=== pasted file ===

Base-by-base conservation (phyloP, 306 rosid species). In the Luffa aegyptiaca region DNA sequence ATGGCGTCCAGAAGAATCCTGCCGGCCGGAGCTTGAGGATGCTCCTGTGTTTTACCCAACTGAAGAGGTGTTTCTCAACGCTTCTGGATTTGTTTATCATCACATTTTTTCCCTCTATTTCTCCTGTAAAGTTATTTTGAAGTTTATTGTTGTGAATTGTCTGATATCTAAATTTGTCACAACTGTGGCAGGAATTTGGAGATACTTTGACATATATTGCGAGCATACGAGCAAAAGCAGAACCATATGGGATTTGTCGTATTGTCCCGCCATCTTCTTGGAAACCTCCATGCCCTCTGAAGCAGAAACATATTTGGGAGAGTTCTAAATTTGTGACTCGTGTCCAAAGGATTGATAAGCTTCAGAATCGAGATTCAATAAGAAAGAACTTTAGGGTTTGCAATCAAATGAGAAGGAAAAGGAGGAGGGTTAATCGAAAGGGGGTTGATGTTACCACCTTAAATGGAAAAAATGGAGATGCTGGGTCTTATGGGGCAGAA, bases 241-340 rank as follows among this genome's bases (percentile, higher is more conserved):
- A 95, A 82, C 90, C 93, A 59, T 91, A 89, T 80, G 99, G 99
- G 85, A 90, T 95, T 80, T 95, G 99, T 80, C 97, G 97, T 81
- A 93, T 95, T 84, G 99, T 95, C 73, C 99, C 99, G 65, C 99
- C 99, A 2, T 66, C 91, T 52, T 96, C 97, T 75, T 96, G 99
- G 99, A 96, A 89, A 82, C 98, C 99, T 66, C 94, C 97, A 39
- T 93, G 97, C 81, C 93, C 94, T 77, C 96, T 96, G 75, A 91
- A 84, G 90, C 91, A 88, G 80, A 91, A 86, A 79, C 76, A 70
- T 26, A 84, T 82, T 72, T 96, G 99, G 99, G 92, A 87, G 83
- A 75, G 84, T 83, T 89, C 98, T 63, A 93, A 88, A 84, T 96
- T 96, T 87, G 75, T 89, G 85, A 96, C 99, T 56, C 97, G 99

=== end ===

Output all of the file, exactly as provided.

Base-by-base conservation (phyloP, 306 rosid species). In the Luffa aegyptiaca region DNA sequence ATGGCGTCCAGAAGAATCCTGCCGGCCGGAGCTTGAGGATGCTCCTGTGTTTTACCCAACTGAAGAGGTGTTTCTCAACGCTTCTGGATTTGTTTATCATCACATTTTTTCCCTCTATTTCTCCTGTAAAGTTATTTTGAAGTTTATTGTTGTGAATTGTCTGATATCTAAATTTGTCACAACTGTGGCAGGAATTTGGAGATACTTTGACATATATTGCGAGCATACGAGCAAAAGCAGAACCATATGGGATTTGTCGTATTGTCCCGCCATCTTCTTGGAAACCTCCATGCCCTCTGAAGCAGAAACATATTTGGGAGAGTTCTAAATTTGTGACTCGTGTCCAAAGGATTGATAAGCTTCAGAATCGAGATTCAATAAGAAAGAACTTTAGGGTTTGCAATCAAATGAGAAGGAAAAGGAGGAGGGTTAATCGAAAGGGGGTTGATGTTACCACCTTAAATGGAAAAAATGGAGATGCTGGGTCTTATGGGGCAGAA, bases 241-340 rank as follows among this genome's bases (percentile, higher is more conserved):
- A 95, A 82, C 90, C 93, A 59, T 91, A 89, T 80, G 99, G 99
- G 85, A 90, T 95, T 80, T 95, G 99, T 80, C 97, G 97, T 81
- A 93, T 95, T 84, G 99, T 95, C 73, C 99, C 99, G 65, C 99
- C 99, A 2, T 66, C 91, T 52, T 96, C 97, T 75, T 96, G 99
- G 99, A 96, A 89, A 82, C 98, C 99, T 66, C 94, C 97, A 39
- T 93, G 97, C 81, C 93, C 94, T 77, C 96, T 96, G 75, A 91
- A 84, G 90, C 91, A 88, G 80, A 91, A 86, A 79, C 76, A 70
- T 26, A 84, T 82, T 72, T 96, G 99, G 99, G 92, A 87, G 83
- A 75, G 84, T 83, T 89, C 98, T 63, A 93, A 88, A 84, T 96
- T 96, T 87, G 75, T 89, G 85, A 96, C 99, T 56, C 97, G 99